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GBTA members say Trump travel ban is bad for business

Bobblehead figure of president Donald Trump

With the US Supreme Court recently upholding president Donald Trump’s travel ban on people from several mostly-Muslim countries, the Global Business Travel Association (GBTA) polled its members to find out their take on the situation – and it’s not good.

Of the US travel buyers surveyed, nearly a quarter (23 per cent) said the Trump administrations travel policies have driven some level of reduction in their company’s travel. Additionally, 37 per cent expect a reduction moving forward due to the Supreme Court’s ruling.

Furthermore, 52 per cent said they are concerned about increased traveller harassment in general due to the government’s policies and messages surrounding immigration, while 40 per cent worry the US could see fewer business visitors as a result of the travel ban, which affects those from Iran, Libya, Somalia, Syria, Yemen, North Korea and Venezuela.

When asked about the lasting impact, buyers cited the potential for countries to respond, making travel more difficult for US travellers (64 per cent), complications in travel to the US (56 per cent), increased threats against US travellers abroad (51 per cent) and cancelled projects/contracts between US and foreign companies (36 per cent).

In general, 62 per cent of respondents believe the Trump administration is having a negative effect on business travel.

The GBTA says that for every one per cent decrease in business travel spending, the US economy loses 74,000 jobs, US$5.5 billion in GDP, $3.3 billion in wages and $1.3 billion in taxes.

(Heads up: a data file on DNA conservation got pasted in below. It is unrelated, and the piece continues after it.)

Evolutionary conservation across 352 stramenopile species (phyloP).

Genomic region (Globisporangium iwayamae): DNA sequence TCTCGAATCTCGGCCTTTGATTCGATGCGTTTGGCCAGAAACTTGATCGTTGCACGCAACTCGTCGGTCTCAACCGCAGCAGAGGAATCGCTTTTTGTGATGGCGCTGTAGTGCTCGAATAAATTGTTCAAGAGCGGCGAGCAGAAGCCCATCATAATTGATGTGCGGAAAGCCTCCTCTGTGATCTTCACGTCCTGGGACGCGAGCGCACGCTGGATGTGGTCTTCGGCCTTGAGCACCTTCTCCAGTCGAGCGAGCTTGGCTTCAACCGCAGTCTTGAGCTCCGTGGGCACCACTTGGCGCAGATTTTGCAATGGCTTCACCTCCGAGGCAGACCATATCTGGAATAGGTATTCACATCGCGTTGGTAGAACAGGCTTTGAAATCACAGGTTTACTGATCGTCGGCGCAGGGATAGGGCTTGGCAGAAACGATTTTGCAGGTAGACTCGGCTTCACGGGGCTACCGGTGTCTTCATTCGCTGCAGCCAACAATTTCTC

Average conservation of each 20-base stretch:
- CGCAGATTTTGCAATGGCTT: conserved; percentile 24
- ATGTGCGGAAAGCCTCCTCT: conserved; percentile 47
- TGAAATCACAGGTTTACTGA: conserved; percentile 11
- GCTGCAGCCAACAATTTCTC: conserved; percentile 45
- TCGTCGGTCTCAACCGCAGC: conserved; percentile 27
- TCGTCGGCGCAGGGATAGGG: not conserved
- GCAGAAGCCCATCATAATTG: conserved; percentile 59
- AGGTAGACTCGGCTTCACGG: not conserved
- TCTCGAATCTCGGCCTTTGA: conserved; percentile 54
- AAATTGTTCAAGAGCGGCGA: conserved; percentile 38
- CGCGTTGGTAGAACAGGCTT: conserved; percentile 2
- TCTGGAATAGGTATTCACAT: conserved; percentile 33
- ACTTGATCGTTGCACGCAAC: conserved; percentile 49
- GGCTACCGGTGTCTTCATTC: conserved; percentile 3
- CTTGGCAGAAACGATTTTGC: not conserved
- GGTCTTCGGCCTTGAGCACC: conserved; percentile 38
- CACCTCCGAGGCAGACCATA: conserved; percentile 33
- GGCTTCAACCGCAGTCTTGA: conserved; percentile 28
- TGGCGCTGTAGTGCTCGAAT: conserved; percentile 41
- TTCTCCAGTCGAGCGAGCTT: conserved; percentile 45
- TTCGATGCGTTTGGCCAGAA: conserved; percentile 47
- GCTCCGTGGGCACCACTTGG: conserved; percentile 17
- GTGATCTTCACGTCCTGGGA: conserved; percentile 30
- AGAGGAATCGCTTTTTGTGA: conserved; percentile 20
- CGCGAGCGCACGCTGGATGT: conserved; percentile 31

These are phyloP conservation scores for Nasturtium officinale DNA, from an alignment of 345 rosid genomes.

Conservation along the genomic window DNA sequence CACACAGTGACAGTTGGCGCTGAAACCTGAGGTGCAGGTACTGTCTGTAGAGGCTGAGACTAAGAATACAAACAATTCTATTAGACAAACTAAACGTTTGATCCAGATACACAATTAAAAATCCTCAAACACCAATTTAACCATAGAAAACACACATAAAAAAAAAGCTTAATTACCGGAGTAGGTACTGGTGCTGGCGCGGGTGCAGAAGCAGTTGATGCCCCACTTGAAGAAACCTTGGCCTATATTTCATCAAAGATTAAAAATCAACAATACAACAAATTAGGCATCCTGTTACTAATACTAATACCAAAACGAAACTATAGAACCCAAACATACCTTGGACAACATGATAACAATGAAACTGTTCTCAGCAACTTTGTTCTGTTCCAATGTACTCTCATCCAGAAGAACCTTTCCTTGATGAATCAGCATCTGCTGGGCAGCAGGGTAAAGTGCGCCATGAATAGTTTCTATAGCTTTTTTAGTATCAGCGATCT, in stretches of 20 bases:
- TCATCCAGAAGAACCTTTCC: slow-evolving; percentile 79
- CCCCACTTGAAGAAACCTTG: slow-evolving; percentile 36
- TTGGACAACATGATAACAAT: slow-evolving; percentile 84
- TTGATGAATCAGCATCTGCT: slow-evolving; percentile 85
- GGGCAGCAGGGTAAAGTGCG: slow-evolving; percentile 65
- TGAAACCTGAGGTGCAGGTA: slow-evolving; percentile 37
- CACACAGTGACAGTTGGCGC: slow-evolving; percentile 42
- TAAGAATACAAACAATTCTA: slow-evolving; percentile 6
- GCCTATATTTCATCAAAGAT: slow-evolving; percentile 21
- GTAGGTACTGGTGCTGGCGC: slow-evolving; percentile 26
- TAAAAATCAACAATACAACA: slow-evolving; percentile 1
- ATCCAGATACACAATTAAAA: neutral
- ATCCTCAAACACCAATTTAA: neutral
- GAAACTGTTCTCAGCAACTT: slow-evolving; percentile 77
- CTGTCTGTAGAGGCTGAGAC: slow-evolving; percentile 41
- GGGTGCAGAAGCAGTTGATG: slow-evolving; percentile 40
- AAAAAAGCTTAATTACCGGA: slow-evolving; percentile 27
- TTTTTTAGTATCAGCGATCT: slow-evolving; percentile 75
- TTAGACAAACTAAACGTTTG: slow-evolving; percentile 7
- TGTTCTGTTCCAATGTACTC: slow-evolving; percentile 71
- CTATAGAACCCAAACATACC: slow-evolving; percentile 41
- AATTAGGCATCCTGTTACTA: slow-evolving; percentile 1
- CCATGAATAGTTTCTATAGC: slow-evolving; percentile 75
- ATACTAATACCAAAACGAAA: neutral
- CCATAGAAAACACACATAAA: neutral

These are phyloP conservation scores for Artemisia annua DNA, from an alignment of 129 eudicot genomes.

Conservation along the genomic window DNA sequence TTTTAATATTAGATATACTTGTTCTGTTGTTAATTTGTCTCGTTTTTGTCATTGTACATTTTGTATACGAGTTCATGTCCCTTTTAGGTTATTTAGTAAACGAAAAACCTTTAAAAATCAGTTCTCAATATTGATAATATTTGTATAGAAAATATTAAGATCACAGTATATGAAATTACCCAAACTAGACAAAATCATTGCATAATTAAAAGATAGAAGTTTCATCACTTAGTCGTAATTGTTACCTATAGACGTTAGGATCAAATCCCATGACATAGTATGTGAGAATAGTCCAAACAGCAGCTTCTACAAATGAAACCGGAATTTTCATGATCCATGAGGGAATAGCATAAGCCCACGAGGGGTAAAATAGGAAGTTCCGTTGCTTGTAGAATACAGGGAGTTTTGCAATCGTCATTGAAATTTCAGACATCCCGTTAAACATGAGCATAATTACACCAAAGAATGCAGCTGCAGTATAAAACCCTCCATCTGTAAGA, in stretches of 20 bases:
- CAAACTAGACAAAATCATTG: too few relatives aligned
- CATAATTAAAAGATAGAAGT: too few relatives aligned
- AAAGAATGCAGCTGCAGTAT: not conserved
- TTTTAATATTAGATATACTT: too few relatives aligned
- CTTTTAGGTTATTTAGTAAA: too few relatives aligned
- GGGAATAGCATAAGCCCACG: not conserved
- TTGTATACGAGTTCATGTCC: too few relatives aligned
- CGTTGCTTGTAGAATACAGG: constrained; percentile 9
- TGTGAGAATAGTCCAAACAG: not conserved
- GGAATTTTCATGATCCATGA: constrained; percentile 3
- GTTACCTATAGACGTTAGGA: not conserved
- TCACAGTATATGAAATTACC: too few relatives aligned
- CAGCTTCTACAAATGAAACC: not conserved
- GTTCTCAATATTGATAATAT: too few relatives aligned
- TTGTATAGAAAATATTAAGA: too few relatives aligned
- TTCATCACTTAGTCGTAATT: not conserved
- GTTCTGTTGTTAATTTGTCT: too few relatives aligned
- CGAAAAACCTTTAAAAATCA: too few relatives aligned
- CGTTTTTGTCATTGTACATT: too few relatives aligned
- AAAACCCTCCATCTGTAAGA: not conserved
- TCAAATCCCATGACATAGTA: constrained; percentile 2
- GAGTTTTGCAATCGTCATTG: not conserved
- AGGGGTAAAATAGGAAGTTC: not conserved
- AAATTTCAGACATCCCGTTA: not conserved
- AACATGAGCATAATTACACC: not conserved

In Europe, 31 per cent of GBTA members polled said the US administrations executive orders on travel have driven some reduction in their company’s travel.

Even more damaging is the 38 per cent of European buyers who said their willingness to plan meetings and events in the US has decreased because of the administration’s policies and the 39 per cent who said the ban and messages on immigration negatively impact their company’s willingness to plan meetings in the country.

In a press statement, the GBTA said it is “deeply concerned about the long-term impact of these survey results, and the global perception of doing business” in the US.

“For every action, there is an equal and opposite reaction, and as the United States changes its policies about inbound travel, others are likely to do the same.

“Business planning in an environment with turmoil and unpredictable change is difficult. Business leaders would much rather have certainty and predictability so that they can allocate capital and plan business appropriately for the long term. When policies are introduced without consulting stakeholders and presented without warning, it causes damage to the United States as a destination for foreign travel. However, it is not irreparable. The US economy remains strong and is an attractive place for business.”

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